Person Centered Housing Options, a non-profit in Rochester, is hosting a live streamed concert fundraising event through a Facebook “watch party” on their page. The event will feature performances from nine Rochester-area musicians and bands.
Each band will go live from their own Facebook page, and will provide a tip jar if they so desire, and PCHO will share the watch party from there. PCHO will also regularly share their donate link as well.
Most of the musicians participating will livestream from their own homes, but pop-soul-jazz powerhouse The Sideways will host a multi-camera stream – without an audience — from local venue Photo City Improv.
PCHO will also be showing their own videos showing their work.
This is not the first time that PCHO has done a down to earth fundraising event. Instead of pay-in galas or luncheons, co-founder Nicholas Coulter wanted an approach with more connection.
“The people that we serve are real people,” Coulter said. “They experience challenges, they’re everyday folks. We want to make PCHO something special for everyone.”
Coulter also says that this fundraiser is also meant to help performing musicians, who have no place to play until Phase 4 hits the Finger Lakes Region.
That connection is rooted in PCHO’s mission statement.
“We work with folks on the streets, provide them case management and outreach, and get them in houses as soon as possible.”
Person Centered Housing Options
Coulter founded PCHO along with Chuck Albanese in 2015, after a bad experience in 2014, when they saw a large group of homeless people under the Susan B. Anthony-Frederick Douglass Bridge.
“They were on the streets for a long time,” he said.
Those two would quit their jobs, and decided to make PCHO, using the “housing first model.”
“It’s simple,” Coulter said. “We move folks in without pre-condition… (But) it’s really challenging work. It’s not for every organization, you have to allow people to be themselves, human beings, have challenges, and make mistakes.”
“Just like good parents, when you watch you kids fall, you have to watch them pick themselves up.”
“You have to meet (these people) where they’re at and be really cognizant of what they’re going through,” said Hannah Briggs, Outreach Team member. “You have to focus on the way that hey want to do things is not necessarily what you thought was going to happen.”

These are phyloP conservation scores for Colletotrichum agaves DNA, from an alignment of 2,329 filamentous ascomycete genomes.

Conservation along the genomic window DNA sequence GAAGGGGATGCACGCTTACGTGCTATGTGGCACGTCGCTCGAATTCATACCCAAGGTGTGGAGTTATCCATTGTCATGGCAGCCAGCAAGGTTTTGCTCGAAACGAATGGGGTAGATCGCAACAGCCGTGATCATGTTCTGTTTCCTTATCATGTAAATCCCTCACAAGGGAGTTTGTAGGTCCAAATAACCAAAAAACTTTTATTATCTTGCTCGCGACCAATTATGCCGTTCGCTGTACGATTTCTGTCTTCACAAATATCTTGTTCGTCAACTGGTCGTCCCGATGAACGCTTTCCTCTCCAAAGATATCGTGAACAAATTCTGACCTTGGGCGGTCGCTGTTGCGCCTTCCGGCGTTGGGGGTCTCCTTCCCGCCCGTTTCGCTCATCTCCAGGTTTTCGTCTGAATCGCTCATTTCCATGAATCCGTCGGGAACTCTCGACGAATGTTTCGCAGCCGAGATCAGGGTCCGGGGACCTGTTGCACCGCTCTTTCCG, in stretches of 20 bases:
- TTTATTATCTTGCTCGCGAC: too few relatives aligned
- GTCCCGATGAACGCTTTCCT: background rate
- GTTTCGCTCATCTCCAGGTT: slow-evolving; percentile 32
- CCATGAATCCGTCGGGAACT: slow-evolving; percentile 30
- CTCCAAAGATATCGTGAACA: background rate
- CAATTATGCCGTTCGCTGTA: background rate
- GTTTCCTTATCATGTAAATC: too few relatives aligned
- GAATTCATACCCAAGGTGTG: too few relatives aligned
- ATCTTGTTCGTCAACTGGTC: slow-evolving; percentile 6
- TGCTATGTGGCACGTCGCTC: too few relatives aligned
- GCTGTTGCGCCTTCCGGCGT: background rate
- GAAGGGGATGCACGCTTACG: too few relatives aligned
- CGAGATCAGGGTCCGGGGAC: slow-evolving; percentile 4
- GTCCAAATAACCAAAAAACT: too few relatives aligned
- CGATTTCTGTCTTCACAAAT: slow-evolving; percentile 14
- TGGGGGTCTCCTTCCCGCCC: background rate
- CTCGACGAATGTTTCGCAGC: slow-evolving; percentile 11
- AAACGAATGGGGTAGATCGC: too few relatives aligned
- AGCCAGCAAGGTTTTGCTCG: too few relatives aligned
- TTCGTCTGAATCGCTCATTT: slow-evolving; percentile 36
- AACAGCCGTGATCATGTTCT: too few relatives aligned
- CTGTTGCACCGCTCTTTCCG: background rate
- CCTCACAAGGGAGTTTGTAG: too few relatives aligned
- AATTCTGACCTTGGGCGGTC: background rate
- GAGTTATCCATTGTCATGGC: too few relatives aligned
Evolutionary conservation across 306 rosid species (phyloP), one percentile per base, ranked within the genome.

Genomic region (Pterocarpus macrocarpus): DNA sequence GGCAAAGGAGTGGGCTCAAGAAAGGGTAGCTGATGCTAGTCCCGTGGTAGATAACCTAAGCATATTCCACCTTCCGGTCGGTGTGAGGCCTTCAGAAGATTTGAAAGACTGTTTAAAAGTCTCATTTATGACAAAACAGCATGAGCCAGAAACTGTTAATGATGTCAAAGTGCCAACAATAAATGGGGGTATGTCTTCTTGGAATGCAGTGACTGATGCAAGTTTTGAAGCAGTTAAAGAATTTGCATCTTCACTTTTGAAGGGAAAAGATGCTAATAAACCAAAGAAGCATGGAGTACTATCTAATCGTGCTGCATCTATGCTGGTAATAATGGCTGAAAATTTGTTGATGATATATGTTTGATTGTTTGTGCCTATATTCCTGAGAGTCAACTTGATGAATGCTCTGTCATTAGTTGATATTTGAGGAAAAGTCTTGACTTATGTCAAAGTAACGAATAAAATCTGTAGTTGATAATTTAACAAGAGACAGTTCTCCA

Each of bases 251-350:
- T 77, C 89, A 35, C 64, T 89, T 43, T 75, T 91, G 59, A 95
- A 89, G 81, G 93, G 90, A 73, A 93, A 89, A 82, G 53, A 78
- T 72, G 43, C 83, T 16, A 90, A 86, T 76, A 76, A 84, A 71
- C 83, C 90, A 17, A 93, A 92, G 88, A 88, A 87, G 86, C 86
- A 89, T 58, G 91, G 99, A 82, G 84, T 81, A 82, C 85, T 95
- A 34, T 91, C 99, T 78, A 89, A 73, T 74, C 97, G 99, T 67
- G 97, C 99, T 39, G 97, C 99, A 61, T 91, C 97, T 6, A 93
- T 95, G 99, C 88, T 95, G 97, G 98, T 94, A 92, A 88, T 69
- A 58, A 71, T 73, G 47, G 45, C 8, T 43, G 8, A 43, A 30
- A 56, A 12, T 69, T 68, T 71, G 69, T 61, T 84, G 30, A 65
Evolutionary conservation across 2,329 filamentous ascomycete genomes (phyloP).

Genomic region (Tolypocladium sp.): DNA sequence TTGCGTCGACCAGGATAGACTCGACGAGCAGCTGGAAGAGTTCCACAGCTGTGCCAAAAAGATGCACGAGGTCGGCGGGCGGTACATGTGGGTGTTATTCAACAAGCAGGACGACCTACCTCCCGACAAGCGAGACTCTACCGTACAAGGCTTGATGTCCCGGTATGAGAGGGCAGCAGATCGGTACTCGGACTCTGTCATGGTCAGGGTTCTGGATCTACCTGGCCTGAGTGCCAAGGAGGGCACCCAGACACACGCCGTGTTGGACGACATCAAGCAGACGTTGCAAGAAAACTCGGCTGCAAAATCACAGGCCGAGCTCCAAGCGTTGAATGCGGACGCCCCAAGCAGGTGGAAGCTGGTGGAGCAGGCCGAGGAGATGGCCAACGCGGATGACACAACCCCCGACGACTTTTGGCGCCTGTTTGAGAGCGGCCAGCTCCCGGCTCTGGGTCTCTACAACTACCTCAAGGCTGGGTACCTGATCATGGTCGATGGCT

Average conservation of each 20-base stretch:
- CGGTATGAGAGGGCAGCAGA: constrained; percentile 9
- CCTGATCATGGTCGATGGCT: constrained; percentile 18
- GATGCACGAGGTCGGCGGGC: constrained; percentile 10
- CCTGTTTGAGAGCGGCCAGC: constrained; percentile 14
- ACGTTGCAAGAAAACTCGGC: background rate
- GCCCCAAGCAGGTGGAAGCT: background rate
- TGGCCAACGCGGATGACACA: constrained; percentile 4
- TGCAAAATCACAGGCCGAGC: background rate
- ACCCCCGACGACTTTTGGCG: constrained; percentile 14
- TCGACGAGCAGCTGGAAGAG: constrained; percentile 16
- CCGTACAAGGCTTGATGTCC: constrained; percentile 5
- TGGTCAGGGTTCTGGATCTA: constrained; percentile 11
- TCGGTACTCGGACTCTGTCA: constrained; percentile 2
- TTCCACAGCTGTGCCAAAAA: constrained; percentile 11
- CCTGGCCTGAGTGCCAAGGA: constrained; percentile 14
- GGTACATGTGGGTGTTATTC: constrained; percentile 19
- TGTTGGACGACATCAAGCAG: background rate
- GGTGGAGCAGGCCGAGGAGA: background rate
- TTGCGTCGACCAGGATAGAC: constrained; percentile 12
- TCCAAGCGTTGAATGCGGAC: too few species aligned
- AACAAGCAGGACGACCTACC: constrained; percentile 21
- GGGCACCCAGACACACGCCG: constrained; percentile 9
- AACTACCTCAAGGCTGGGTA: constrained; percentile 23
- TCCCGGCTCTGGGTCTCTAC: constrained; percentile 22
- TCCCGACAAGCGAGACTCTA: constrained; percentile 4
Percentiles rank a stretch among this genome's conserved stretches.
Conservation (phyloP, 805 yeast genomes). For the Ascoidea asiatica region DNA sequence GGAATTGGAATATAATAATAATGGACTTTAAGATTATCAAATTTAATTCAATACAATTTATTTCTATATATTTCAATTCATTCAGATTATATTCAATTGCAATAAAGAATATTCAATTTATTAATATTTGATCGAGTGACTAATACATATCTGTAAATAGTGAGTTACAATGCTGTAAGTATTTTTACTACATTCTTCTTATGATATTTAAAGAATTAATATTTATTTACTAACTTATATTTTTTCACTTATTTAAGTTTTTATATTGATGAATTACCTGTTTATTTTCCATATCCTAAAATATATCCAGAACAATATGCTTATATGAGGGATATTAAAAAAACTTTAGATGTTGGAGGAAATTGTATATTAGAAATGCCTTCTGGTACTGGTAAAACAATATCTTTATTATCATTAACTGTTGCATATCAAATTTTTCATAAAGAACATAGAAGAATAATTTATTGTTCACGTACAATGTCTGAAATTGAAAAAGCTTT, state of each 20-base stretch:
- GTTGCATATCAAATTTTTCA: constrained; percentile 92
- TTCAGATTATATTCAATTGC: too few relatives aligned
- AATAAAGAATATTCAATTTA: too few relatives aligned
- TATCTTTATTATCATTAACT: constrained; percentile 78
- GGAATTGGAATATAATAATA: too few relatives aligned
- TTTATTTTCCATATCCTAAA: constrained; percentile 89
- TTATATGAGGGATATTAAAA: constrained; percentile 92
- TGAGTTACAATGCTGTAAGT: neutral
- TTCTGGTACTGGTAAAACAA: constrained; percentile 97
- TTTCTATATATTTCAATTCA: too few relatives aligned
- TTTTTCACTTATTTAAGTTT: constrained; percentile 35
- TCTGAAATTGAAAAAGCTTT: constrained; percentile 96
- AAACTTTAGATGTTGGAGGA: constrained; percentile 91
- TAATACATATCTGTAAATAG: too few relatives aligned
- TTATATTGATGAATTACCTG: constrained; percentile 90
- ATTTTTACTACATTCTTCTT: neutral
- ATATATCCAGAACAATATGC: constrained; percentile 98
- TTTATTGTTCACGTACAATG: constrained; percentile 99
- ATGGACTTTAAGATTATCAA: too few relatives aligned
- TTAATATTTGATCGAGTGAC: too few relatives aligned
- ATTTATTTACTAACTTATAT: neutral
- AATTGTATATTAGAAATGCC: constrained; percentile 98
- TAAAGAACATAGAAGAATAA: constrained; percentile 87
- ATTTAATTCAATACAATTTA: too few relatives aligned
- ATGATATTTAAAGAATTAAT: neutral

Briggs says that the housing is truly unconditional. Unlike other services which might require someone to fill out a whole checklist — sobriety, for example — someone in PCHO doesn’t need to meet those criteria.
“This method just makes complete sense,” Briggs said. “When we realize that shelter is one of three basic human rights, there should to be a checklist before they have that right… It’s way more likely to be successful.”
Both Briggs and Coutler say the small victories, and the success stories are important and help them get through the day. Coulter recalls many people who were on the street for decades that they were able to house. One of the musicians playing in the livestream fundraiser, Kaiser Solzie, was even one of the their clients.
But Coulter is also proud to say that there is another big tangible impact from their work.
“We have seen a serious reduction in homeless on the streets,” he said. “When I was an outreach worker, I’d got to the Civic Center downtown, and I’d find 80, 90, 100 people sleeping in the basement. That’s just one place… But now we’re finding 10, 15 people.”
Coulter also says that whenever you’re out and about and see a homeless person, call them at 585-736-4663, or send them a direct message on Instagram and Facebook, so they direct their outreach.
The music & The Sideways
Joe Stehle is the lead singer, songwriter, and keyboardist with The Sideways. He became a full time musician at a very bad time.
“Right before COVID-19 hit, I decided I was going to make a go of being a full-time musician,” he said. “The month when everything went to crap, would have been the first month I could have supported myself through music.”
“I really nailed it with this one.”
That said, the band is doing the show only asking that people to donate PCHO.
But like many other musicians and bands, he’s at least had a chance to write some new music, and plan ahead for the future of livestreaming. But some of that has to happen with sensible rehearsals — which are much harder with a huge band like The Sideways — and livestream-only shows.
“We had to make a decision to allocate our resources,” he said. They have invested in multi-camera livestreaming gear. But rehearsals, especially leading up to this “audienceless” show?
“Everybody has been practicing their parts on their own, and we did one rehearsal with the rhythm section,” he said.
Going forward, they’re only planning on full rehearsals once a month, and are taking into account that fewer people will be willing to go out to live shows in the near future.
“You don’t feel safe gathering that many people together,” he said. “It’s scary, but at the same time, you can’t ask musicians not to create. It’s a tough decision to hop back into the saddle with all this stuff.”
Despite that trepidation, Stehle is actually looking forward to the prevalence of livestreaming in the music world. While he believes that in the future there will be a balance between live shows at venues and livestreamed performances, the greater access of livestreaming will give artists more control over the content they put online.
“Livestreaming culture is really healthy for musicians, look at what it’s done for video gamers,” he said. “They have patrons where they can make consistent money, Twitch and YouTube subscribers, and they even get donations while streaming.”
As they push forward into the livestreaming realm, they will be presenting the show in a multicamera stream.